Martin Figura

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© Dave Guttridge

the poet

Martin Figura’s collection and show Whistle was shortlisted for the Ted Hughes Award, and won the 2013 Saboteur Award for Best Spoken Word Show. His books Shed and Dr Zeeman’s Catastrophe Machine were published in 2016 – the spoken word show to accompany the latter earning Martin a shortlisting in the 2018 Saboteur Awards. That same year saw a new edition of Whistle. Martin had hoped to showcase his theatre show Shed in 2020. He lives in Norwich with the poet Helen Ivory, and sciatica.

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the poems

Land of Opportunity

‘This is a new start for everyone in the UK … so let's get going.'

 

Michael Gove, July 2020

00:00 / 01:00

Here we are then, huddled on 
the exhausted stained mattress 
in the seaside boarding house of state.

Rusty springs squeak out 
Rule Britannia whilst we make love 
to ourselves. The bed, digging its heels

into a tidemark carpet that’s shrinking away
from the chipped gloss of the skirting boards 
and the terrifying flora of the wallpaper.

Thin rayon curtains spill yellow light 
onto our gilt-framed Boots the Chemist 
reproduction of Constable’s The Hay Wain,

picks out the greyed varnish craquelure 
of the wardrobe quietly looming in the corner
containing who knows what – a little shoebox

of secrets perhaps? Suitcases sticky with dust 
sit atop – their handles ripped off.

Failure

after Gillian Wearing's 2 into 1 (1997)

00:00 / 01:22

He loves me
I suppose.  I am a failure,
there's a better way of doing things.
I am a dramatic woman. I know
I think too much of myself and I should
be submissive – a proper wife.
He's very caring really.  He says I like to
be dominated.  When he's jealous
he's abusive towards me.  I'm afraid I won't
grow old – I sometimes tell him that.
He's beautiful looking.  He will
try and tell me about love,
but hate is something he needs
and I don’t.  He says I am a failure

and I don’t.  He says I am a failure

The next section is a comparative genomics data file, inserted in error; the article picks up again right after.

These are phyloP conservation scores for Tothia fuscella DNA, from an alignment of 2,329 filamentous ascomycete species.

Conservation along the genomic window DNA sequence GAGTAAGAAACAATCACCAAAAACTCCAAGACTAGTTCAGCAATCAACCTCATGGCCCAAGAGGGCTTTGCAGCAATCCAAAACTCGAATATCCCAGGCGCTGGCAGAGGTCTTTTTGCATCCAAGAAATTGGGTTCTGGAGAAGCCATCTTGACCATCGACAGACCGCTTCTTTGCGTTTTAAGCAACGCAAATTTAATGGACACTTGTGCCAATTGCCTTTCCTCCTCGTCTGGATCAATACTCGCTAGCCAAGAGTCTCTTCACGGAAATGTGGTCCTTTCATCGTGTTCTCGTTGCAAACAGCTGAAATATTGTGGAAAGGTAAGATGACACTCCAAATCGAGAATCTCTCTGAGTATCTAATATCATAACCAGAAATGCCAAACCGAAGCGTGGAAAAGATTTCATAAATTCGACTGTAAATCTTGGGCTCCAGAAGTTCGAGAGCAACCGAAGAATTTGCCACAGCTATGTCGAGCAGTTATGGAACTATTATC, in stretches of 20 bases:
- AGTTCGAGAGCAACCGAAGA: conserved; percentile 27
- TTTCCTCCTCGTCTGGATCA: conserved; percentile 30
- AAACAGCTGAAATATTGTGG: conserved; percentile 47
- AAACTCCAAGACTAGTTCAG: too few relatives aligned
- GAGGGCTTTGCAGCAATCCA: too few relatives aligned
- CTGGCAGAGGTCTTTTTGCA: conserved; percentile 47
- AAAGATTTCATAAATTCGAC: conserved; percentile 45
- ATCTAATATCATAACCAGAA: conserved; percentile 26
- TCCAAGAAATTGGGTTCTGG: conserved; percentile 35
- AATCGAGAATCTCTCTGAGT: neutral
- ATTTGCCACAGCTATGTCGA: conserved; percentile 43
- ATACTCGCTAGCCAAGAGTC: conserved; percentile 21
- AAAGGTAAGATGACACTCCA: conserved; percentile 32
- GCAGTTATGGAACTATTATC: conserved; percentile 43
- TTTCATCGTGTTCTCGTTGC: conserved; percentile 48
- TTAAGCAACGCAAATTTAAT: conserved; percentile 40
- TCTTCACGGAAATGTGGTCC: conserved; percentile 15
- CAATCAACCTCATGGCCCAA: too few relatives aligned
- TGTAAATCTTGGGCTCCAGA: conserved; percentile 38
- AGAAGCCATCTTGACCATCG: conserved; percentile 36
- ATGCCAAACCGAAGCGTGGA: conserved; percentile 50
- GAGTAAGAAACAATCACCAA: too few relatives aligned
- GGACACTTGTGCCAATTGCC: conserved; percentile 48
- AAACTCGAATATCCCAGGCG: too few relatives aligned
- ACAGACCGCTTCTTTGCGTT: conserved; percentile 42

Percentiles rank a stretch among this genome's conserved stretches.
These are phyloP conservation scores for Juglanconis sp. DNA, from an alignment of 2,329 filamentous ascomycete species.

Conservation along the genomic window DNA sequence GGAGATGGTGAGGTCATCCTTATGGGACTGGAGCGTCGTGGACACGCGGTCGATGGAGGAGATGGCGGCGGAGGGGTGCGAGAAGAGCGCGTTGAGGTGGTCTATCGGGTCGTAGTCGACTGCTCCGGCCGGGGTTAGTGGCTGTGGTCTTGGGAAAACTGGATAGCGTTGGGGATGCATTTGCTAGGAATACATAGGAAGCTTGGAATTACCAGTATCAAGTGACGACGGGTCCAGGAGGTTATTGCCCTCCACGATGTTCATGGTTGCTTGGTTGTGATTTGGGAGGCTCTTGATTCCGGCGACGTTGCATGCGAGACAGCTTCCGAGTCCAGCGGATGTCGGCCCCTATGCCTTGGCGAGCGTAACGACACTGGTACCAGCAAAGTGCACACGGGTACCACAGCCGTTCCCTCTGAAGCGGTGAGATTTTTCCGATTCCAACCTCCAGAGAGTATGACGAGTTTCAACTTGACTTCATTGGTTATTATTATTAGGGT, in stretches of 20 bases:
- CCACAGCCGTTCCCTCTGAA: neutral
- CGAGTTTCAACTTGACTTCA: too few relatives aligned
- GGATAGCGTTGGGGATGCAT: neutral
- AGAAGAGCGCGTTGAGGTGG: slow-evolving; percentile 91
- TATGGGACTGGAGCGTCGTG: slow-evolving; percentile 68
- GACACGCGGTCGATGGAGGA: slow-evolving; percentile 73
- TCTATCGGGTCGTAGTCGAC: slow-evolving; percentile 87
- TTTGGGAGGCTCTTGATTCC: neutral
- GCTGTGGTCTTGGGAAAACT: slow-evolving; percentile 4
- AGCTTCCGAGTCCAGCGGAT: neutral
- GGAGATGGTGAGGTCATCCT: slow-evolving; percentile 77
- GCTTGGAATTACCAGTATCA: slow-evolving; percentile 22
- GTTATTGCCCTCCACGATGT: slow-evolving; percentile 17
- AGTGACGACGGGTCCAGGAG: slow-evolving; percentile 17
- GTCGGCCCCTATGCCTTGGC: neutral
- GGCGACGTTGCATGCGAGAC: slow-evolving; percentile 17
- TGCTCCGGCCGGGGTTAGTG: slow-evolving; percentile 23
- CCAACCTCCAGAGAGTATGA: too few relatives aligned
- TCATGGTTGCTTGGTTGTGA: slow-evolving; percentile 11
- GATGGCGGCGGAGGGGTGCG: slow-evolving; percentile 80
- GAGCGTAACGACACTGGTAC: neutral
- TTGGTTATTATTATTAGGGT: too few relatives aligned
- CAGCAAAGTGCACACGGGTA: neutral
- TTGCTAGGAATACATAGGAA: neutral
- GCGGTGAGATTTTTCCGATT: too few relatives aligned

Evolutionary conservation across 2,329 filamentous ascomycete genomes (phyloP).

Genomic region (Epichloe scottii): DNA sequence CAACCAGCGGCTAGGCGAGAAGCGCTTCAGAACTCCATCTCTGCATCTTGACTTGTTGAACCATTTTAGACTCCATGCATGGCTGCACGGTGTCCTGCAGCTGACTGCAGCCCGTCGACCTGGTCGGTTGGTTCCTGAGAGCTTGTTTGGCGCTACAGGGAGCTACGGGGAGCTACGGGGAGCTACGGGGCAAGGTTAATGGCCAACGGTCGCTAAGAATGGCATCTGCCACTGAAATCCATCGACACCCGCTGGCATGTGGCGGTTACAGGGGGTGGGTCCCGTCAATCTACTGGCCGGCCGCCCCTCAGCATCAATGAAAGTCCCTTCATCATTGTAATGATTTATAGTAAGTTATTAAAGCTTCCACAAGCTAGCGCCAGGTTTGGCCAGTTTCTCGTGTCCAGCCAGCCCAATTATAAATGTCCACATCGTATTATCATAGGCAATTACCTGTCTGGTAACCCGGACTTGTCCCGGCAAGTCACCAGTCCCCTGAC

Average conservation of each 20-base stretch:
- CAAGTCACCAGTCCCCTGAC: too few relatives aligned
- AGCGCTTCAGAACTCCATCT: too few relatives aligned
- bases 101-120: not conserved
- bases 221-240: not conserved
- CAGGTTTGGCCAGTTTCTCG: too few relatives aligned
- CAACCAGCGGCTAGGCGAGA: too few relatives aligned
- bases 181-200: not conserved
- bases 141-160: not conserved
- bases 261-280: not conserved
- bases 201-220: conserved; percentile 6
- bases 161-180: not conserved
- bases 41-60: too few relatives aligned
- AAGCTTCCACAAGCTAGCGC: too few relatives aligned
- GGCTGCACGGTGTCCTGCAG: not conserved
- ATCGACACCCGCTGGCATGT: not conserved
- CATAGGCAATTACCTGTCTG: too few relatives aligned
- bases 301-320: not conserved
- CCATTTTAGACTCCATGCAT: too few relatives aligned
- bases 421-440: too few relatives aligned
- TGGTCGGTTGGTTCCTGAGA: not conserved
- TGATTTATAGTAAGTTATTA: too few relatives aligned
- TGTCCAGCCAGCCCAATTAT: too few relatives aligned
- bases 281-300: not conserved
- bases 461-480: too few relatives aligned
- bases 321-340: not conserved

but hate is something he needs.
Try and tell me about love. 
He's beautiful looking, he will
grow old.  I sometimes tell him that
he's abusive towards me.  I'm afraid I won't
be dominated when he's jealous.
He's very caring – Really?  He says I like to
be submissive – a proper wife.
I think too much of myself and I should.
I am a dramatic woman!  I know
there's a better way of doing things.
I suppose I am a failure,
he loves me.

Harold Wilson Rows

Towards Bishop Rock

00:00 / 01:10

Harold, knees like little moons, bends 
his back, puffs through the clamouring
halyards of the bay.  Always six moves ahead 
of the other buggers, be they Old Etonians 
or fellow grammar grubbers.  And where else 
to escape serious concerns, but these Scilly Isles.

The cormorant is attentive company 
at the blunt end of the boat, kinked wings 
hung out to dry, Harold’s words gulped down 
like slippery fish.  The oars are worn soft 
in their locks, while he rows he recalls himself
a boy in a school cap, at the steps of Number Ten.

On the slipway, Mary diminishes to the red dot 
of her coat.  The lighthouse lays down her path, 
tugs the glow of Gannex mac and pipe smoke 
through the net curtain of mizzle.  Mary turns,
heads up the slope towards the archipelago’s 
clustered lights and their ugly little bungalow.

Publishing credits

Land of Opportunity: The New European

Failure: Dr Zeeman's Catastrophe Machine (Cinnamon Press)

  Originally commissioned in 2011 for the Norwich Castle Museum

  Family Matters Exhibition

Harold Wilson Rows Towards Bishop Rock: The Rialto (Issue 89)

  Placed second in the 2017 Rialto/RSPB Nature Poetry Competition

© original authors 2020

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